Estate agents are overpricing by considerable margin, new data suggests

Homes across the UK have sold for 22% less than the asking price on average in Q1 this year, suggesting overpricing from estate agents and vendors.

The average UK asking price in the three months to the end of March was £365,357, according to Rightmove. However, the average sold price that month, according to the Land Registry, was £289,818.

That reveals a 22% gap between initial listing prices and what homes are selling for.

But it is important to note that comparing the two indices is not ideal, as Land Registry data relates to completed sales where the price is likely to have been agreed in prior months.

However, the size of the gap still suggests that homeowners are prepared to negotiate on asking prices significantly.

Other metrics record an even bigger discrepancy. The property website BestAgent says there are currently 604,546 homes for sale in England alone with an average asking price of £494,011 and an average agreed sale price of £360,429.

This suggests there is a 37% gap between the average asking price and the price at which properties in England are going under offer.

But BestAgent says the gap is being distorted by homes that are vastly overpriced, which it says could account for up to 30% of those on the market.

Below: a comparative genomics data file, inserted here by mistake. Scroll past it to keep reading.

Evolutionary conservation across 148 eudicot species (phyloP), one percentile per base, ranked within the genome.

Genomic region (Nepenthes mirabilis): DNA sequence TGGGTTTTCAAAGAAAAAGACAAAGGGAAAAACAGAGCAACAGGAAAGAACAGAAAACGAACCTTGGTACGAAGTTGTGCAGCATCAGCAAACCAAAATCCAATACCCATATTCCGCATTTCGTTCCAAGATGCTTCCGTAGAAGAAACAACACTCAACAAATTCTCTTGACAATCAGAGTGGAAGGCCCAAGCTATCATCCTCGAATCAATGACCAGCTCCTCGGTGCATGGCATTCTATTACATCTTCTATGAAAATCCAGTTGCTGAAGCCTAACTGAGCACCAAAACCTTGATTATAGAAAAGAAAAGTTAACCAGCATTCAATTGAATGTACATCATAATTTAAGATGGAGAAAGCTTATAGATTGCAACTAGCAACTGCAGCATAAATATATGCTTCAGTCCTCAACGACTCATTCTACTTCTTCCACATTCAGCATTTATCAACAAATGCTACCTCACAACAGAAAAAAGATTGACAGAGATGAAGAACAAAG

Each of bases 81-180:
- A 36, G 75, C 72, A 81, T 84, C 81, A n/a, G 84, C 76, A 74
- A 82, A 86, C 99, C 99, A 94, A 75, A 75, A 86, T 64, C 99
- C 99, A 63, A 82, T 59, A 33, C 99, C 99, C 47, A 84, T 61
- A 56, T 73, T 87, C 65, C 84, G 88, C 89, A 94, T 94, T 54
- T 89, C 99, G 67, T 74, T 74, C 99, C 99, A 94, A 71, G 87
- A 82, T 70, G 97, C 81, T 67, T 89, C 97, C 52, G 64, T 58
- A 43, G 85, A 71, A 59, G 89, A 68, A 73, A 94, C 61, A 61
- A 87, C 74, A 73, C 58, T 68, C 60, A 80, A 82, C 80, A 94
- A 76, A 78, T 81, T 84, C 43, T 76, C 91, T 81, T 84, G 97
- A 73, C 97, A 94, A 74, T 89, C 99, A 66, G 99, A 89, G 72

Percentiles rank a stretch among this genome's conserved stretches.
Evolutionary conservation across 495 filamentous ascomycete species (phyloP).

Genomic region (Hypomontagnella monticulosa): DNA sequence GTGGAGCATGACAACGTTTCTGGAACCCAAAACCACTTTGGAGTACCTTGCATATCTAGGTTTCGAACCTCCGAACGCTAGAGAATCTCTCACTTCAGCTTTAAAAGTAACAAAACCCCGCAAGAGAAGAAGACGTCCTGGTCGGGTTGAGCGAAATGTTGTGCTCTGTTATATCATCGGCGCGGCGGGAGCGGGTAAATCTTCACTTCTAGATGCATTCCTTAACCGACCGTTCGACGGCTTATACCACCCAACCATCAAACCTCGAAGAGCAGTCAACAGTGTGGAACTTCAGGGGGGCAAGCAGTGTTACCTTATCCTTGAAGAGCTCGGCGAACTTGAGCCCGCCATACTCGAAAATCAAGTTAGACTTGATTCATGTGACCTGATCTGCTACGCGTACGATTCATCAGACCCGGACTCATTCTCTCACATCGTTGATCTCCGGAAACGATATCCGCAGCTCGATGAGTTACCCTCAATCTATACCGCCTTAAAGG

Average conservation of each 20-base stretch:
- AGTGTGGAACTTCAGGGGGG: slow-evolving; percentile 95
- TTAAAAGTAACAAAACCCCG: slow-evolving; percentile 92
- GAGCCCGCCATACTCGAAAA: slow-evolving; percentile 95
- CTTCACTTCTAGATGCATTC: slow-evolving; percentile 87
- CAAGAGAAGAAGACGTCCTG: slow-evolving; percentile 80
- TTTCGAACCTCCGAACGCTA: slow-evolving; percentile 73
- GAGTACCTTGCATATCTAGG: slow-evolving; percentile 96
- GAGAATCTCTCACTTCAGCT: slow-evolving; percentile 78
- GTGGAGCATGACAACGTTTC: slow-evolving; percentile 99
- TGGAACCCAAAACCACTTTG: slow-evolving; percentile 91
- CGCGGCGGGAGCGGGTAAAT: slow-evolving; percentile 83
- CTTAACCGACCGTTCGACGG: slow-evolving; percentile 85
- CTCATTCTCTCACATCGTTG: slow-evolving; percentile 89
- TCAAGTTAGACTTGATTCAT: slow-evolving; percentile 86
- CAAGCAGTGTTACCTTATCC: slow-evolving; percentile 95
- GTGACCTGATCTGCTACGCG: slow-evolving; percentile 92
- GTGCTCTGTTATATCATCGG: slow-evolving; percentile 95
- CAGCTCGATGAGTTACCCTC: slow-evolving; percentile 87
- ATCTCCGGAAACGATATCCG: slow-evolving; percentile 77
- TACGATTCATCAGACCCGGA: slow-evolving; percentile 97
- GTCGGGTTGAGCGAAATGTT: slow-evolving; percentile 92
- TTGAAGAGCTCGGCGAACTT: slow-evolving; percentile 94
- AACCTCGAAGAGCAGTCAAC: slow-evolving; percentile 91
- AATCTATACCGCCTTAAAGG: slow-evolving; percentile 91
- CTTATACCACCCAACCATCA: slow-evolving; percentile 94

Charlie Lamdin, founder of BestAgent, believes that some agents are prepared to overvalue in order to gain an instruction.

He said: “Many aggressive estate agency businesses seek to maximise their market share – arguably mostly the bigger chains.

“Many paid listers – the people who come to value the property and sign you up – are targeted on listings, irrespective of the price.

“It would be wrong to blame estate agents as a whole for this problem, because it is only very poor estate ones who actively engage in overvaluing to win business.

“But it’s true to say that there is a vicious cycle of some estate agents who are selling fantasy prices to sellers.’

Lamdin added: “There’s also no doubt that there are plenty of what some would call “greedy” sellers, who have been told by agents that their house is worth what they think it is.

“It makes them think they can afford to upgrade their life. Is that greedy? I don’t think so. It’s aspiration that’s being taken advantage of by agents seeking to list as much property as they can.”


UK house prices ‘will fall by 35%’


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  1. Chris Arnold

    Maybe estate agents arent great negotiators? The no-sale. No-fee offering isn’t conducive to always getting the highest offer.

  2. iainwhite87

    Overpricing to win the instruction is a problem and it needs resolving however the stats presented by Charlie in this article are very misleading and probably deliberately so.

    The difference between average listed price and the average selling price merely shows that it’s the lower value properties selling not the higher ones .  In order to find out any real evidence that properties are coming to the market at over market value is to study 1st on market listed price vs actual completed sold price via land registry .

    It is also very important to understand the difference between overvaluing and working either with a price the vendor has requested the agent to try Vs the actual valuation provided and or an agreed marketing strategy to try high and see if demand will provide the owner with a fuller price and if not make changes to the pricing and or marketing strategy .

    Is a lot of unsold stock overpriced , 100% yes

    is this a new problem 100% No